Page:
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Mining a rich seam

Updated: 2013-12-20 13:34
By Zhong Nan ( China Daily Africa)

Machinery makers bank on big-ticket infrastructure projects in Africa for growth

Big-ticket mining projects are helping Chinese machinery makers consolidate their presence in Africa and offset losses from dwindling demand in developed markets.

 Mining a rich seam

Wang Shunqi, an engineer of Shanghai Shibang Machinery Co, with local workers at a granite mine in Lusaka, Zambia. Provided to China Daily

Shanghai Shibang Machinery Co, a high-technology enterprise, is one of the Chinese firms seeing sturdy demand for its products in African countries such as Angola, Botswana, Namibia and Sierra Leone. To further expand its business in Africa, the company plans to set up warehouses, service and technical centers in Ghana and Nigeria over the next five years.

Many of the opportunities are due to Africa's growing demand for mining and infrastructure projects, especially as mining has a big role in generating foreign exchange, says Cui Gaofeng, sales director of Shanghai Shibang.

The Chinese company recently won a contract from a Sudanese gold processing company in North Kurdufan state in Sudan. The contract entails the design, construction and maintenance of the production line, he says.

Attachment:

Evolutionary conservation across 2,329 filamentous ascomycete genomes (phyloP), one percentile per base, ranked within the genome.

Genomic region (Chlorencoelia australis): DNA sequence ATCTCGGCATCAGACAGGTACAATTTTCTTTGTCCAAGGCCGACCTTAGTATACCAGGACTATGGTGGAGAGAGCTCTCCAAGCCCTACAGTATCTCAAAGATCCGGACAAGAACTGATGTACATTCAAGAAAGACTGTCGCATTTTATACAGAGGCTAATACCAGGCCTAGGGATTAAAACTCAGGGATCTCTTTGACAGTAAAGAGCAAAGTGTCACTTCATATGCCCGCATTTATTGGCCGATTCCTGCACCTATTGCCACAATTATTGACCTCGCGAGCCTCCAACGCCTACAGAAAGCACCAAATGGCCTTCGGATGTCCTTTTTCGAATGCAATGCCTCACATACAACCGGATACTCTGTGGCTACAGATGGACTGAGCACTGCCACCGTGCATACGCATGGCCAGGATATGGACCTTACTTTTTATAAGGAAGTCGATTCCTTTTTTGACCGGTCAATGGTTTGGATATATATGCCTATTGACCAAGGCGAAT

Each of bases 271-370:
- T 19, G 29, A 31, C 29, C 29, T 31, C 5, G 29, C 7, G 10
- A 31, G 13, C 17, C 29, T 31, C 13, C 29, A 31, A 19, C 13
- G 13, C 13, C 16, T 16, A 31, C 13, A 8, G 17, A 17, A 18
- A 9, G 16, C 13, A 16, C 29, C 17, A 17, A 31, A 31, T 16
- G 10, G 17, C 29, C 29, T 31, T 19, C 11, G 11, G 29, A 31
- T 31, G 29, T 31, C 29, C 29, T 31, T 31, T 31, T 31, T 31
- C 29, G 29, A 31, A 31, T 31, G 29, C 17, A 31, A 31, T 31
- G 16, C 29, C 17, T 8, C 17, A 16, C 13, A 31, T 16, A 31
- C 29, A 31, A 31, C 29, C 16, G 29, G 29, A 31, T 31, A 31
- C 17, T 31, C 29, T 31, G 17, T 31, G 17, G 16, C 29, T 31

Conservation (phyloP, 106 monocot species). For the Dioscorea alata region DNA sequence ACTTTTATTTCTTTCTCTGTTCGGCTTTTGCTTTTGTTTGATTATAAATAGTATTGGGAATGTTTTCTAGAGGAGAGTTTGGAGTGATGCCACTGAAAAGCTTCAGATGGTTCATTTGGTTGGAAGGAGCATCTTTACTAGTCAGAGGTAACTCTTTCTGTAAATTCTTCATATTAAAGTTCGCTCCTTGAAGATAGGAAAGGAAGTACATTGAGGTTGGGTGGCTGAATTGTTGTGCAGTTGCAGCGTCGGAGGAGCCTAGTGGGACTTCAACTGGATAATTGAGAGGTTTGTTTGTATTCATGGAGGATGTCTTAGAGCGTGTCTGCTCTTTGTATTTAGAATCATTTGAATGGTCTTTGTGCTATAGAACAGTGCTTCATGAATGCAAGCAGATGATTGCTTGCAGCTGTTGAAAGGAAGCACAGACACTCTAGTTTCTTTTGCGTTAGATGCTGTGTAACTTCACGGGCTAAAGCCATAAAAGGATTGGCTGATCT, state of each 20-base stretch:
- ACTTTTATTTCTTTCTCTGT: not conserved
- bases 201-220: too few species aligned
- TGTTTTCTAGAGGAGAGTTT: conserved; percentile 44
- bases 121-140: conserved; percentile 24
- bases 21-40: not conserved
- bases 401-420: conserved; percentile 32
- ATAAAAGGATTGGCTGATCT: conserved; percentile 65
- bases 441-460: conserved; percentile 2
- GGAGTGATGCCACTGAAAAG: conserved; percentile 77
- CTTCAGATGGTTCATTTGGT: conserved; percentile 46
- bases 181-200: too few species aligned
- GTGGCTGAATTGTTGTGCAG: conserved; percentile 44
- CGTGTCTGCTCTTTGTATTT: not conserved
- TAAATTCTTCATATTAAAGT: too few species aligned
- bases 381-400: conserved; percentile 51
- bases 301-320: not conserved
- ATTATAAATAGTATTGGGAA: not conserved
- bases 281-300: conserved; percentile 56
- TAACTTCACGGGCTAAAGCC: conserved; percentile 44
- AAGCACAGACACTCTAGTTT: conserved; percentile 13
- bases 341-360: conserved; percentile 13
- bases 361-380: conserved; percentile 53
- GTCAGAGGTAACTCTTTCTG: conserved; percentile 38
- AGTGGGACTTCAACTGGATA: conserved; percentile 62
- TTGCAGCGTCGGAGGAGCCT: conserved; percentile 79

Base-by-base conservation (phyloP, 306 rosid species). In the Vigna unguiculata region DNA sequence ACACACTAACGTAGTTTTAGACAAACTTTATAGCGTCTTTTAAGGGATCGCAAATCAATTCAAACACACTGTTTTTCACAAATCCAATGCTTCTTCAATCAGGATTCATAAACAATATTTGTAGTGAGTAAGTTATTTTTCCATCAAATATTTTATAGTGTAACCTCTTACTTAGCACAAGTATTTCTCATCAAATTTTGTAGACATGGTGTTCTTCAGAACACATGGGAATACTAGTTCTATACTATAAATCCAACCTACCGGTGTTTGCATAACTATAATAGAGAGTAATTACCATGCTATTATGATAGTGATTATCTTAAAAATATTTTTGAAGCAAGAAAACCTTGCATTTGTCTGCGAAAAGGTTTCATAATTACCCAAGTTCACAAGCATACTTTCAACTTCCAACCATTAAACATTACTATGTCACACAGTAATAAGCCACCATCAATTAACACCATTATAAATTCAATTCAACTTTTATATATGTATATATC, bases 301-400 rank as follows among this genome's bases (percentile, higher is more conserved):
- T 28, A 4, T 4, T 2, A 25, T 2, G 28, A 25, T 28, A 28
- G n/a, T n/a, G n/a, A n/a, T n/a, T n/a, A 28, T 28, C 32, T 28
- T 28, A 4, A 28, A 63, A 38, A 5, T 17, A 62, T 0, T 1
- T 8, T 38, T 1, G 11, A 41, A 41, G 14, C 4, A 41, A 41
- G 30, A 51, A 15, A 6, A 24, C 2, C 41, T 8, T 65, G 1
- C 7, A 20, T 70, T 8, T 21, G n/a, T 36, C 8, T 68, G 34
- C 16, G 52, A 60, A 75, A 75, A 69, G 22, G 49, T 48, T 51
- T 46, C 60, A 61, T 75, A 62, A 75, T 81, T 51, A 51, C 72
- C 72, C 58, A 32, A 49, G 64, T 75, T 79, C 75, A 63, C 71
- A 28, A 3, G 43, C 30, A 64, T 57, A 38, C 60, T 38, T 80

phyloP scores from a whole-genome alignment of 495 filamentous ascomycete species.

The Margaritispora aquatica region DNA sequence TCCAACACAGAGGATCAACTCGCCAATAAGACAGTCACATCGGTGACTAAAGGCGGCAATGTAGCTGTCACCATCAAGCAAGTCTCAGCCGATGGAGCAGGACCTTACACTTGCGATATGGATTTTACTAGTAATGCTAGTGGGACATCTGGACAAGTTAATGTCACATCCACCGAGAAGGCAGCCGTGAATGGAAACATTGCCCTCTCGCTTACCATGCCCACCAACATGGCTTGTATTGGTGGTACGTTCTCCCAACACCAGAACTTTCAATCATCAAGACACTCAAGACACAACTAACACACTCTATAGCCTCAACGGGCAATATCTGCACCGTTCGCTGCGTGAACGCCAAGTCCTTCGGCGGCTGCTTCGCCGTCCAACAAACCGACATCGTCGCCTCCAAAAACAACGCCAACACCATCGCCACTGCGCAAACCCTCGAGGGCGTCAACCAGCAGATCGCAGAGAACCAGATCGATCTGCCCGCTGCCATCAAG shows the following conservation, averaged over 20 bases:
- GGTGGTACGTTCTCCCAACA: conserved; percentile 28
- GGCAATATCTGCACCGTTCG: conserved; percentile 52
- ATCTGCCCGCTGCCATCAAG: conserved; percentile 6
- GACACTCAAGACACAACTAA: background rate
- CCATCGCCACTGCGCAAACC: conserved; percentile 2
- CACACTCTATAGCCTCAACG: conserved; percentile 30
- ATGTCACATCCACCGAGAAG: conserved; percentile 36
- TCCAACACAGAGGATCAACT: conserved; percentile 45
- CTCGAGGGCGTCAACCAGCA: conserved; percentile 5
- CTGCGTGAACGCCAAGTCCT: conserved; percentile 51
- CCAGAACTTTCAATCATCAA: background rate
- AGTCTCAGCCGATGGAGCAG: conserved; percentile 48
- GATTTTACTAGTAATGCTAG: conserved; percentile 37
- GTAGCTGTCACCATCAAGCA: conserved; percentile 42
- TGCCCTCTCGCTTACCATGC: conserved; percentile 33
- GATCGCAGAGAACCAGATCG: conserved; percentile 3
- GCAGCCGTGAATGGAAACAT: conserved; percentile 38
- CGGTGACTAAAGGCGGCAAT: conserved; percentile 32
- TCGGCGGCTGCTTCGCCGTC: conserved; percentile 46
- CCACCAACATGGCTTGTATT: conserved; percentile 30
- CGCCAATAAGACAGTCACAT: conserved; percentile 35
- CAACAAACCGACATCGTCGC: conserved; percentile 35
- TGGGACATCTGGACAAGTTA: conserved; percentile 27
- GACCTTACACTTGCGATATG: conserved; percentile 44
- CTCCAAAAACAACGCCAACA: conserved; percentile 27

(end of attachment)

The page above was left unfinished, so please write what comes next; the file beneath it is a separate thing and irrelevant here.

Though most of mining activities in Africa are focused on gold and diamond exploration, Cui says, there is growing demand for mining other base metals such as iron ore and copper.

Africa holds about 33 percent of the earth's mineral reserves and produces more than 63 metal and mineral products such as gold, rare earths, iron ore, copper and diamonds.

"We are seeing a flurry of activity in base metals, especially in countries such as Tanzania, Nigeria and Zambia," Cui says.

According to Cui, most of the base minerals produced in Africa are still exported without any downstream processing.

"This cuts the potential of selling more value-added mineral products in various overseas markets and also constrains profit margins," he says. "What this means is that there is a growing demand for various types of crushers throughout Africa."

African mines lack adequate machinery, technical knowledge, and qualified personnel, Cui says. The investment on exploration activity in most African mines has remained below $10 per square kilometer compared with an average of $50 per square meter in China and Australia, which shows the low degree of industrialization.

"Using high-efficiency mining machinery and mature operating procedures from China can significantly improve the output and reduce profit losses," says Wang Lijie, a professor at the China University of Mining and Technology in Beijing.

"From a long-term perspective, African governments can use the money realized from mining investments on other sectors as it will help create jobs and help build an industrial chain in a smart way."

Shanghai Shibang has already delivered crushing equipment to Nigeria, grinding machinery to Angola and sand-making machines to Zambia. The company's African presence is spread across 15 countries, and its revenue in the continent stood at $41 million last year.

The company expects its sales revenue in Africa to reach $58 million this year. Currently, African business accounts for 25 percent of its global operations.